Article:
The most prominent geographical features of the southern region is the Appalachian Mountains. The Mississippi River, one of the longest rivers in North America, also travels through the southern part of the states. The south is incredibly diverse and offers several different climatic zones including temperate, subtropical, and arid zones. Some of the tallest peaks in this region include Guadalupe Peak, Clingmans Dome, Mount Mitchell, and Mount Rogers.
The Western United States contains most of the significant mountain ranges in the country including the Coast Ranges, Rocky Mountains, Sierra Nevada, and Cascades. The climate is described as semi-arid, but in most mountainous areas the weather is relatively unpredictable and can be hostile. The most prominent and recognizable peaks in the western region include Denali, Mount Foraker, Mount Bona, and Mount Blackburn.
The Appalachian Mountains run for approximately 1,500 miles along the east coast of the United States. Spanning from Alabama to Maine, the highest point of the Appalachians is Mount Mitchell in North Carolina. The Appalachians once served as a barrier to expansion, and have played an important role in the early history of the United States.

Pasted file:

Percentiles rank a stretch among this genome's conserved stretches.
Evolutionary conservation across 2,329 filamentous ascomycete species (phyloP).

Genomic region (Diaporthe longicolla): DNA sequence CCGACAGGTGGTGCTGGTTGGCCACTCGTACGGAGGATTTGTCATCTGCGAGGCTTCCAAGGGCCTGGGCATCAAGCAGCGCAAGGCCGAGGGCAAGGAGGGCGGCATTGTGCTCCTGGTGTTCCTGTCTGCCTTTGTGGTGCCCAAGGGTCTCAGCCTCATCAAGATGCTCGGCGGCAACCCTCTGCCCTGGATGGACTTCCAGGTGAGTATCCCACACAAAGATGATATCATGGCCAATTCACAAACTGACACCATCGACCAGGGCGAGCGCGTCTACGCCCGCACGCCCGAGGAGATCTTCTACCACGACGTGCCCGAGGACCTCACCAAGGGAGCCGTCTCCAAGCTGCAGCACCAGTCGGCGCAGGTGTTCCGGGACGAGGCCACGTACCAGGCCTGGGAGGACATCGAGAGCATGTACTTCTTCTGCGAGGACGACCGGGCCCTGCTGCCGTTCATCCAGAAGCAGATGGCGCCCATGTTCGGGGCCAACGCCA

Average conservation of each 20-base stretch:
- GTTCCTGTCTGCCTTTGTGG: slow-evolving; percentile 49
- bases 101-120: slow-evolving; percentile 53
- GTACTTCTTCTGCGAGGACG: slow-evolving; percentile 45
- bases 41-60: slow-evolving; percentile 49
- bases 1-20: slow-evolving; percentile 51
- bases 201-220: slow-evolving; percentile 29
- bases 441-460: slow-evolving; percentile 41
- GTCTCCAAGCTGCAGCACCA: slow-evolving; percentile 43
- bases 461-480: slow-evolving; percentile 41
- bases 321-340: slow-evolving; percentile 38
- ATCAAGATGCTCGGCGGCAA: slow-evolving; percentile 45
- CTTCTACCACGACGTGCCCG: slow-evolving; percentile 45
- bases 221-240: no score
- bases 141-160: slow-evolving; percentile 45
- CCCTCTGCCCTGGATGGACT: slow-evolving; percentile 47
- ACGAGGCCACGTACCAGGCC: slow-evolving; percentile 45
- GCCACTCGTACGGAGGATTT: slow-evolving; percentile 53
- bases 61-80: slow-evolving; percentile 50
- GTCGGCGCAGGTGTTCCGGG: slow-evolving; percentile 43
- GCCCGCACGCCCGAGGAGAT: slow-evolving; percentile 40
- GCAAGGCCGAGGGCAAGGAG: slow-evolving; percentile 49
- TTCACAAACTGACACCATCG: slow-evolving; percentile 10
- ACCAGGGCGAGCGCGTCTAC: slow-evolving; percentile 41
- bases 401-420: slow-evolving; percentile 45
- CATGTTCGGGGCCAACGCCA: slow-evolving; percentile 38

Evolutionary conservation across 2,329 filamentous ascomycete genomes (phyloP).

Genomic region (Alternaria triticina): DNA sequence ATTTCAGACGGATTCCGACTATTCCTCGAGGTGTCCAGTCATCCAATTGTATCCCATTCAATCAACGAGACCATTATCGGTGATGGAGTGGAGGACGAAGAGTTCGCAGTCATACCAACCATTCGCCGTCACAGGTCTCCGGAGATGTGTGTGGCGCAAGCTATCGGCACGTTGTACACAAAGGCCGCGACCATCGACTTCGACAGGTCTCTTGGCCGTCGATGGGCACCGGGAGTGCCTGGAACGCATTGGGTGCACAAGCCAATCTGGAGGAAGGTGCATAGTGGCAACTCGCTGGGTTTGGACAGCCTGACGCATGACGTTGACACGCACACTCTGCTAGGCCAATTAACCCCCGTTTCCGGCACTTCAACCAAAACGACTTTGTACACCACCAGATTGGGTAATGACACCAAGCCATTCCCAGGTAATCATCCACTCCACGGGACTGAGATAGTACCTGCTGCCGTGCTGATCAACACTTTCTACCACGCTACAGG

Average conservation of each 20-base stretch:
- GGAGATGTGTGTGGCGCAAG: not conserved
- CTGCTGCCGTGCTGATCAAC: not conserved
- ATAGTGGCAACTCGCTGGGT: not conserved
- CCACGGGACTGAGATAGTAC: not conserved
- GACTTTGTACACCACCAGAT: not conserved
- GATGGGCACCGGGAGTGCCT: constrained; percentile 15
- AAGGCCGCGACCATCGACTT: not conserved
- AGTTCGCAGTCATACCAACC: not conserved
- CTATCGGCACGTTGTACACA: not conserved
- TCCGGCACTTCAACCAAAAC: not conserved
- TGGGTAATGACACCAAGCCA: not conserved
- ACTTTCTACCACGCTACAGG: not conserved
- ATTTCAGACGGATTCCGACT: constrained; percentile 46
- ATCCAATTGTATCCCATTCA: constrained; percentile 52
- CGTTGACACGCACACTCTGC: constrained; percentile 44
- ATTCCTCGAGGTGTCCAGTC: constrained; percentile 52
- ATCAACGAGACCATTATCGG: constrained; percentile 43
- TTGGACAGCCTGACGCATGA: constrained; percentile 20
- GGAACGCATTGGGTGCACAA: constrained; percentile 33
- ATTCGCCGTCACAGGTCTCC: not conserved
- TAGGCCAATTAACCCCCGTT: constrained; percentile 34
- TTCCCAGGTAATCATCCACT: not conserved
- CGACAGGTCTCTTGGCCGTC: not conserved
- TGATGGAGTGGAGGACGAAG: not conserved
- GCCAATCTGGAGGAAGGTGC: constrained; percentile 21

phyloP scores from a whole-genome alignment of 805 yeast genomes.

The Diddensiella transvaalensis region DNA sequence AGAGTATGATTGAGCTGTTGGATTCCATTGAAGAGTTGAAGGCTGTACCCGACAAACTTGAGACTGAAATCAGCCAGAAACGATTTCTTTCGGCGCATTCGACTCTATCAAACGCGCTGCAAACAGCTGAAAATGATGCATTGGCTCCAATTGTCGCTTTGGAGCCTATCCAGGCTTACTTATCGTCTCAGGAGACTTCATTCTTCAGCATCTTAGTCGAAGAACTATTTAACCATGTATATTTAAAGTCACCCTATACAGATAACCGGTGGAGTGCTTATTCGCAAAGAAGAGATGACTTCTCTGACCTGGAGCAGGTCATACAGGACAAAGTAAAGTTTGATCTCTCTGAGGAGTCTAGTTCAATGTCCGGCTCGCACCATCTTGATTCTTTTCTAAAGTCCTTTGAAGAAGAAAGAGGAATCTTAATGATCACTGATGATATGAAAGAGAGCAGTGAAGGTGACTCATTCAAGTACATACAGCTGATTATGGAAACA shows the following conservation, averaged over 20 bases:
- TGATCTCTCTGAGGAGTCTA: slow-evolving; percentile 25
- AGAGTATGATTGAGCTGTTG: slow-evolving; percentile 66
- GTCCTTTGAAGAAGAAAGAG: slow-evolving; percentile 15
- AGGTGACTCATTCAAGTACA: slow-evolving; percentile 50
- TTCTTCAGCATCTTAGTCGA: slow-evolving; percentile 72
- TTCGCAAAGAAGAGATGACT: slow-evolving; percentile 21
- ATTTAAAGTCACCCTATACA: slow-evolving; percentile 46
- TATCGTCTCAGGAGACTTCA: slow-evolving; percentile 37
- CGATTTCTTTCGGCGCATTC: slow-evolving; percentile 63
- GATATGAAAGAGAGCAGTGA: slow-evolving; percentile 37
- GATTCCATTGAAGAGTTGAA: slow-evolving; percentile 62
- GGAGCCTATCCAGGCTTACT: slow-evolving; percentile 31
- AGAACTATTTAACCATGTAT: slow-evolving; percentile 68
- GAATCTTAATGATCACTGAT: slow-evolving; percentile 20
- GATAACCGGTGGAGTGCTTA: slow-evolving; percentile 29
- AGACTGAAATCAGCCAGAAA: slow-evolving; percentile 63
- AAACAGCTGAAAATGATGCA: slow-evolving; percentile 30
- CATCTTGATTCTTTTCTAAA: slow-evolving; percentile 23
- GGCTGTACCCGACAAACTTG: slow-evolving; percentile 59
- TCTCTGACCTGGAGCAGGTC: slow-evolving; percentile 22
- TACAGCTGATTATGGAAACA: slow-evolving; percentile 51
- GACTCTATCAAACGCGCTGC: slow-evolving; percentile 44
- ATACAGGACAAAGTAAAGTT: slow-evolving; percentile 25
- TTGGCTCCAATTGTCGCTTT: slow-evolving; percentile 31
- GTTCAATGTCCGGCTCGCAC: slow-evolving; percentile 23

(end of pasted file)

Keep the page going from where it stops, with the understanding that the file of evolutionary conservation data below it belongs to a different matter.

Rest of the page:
Notable subranges within the Appalachians include:
Home to to the Continental Divide, the Rocky mountains are one of the most popular mountain ranges for outdoor recreation. In fact, the Rockies are known for their warm, rainy summer and cool, snowy winters. The Rocky mountains form the longest mountain range in North America and are the second longest range in the world. The Rockies span for 3,000 miles north-to-south from New Mexico to Montana, and into Canada. Mount Elbert is the highest point in the Rockies, but the entire range is covered in large expanses of spruce trees and pine, oak, fir, and junip forest. The Rockies are also home to some of the most popular national parks in states including Grand Teton National Park, Glacier National Park, Rocky Mountain National Park, and Yellowstone National Park.
Notable subranges within the Rocky Mountains:
The Sierra Nevada Mountains run north-to-south along the west coast of the united states. Arguably the most popular mountain range for outdoor recreation in California and Nevada, the Sierra Nevada houses iconic recreation areas like Yosemite National Park, Sequoia and Kings Canyon, and Lake Tahoe, as well as the tallest trees in the world, sequoias. The Sierra Nevada’s highest point is Mount Whitney, which also happens to be the tallest peak in the contiguous United States. At 400 miles long and 70 miles wide, this fault-block mountain range is an absolute icon of the western United States.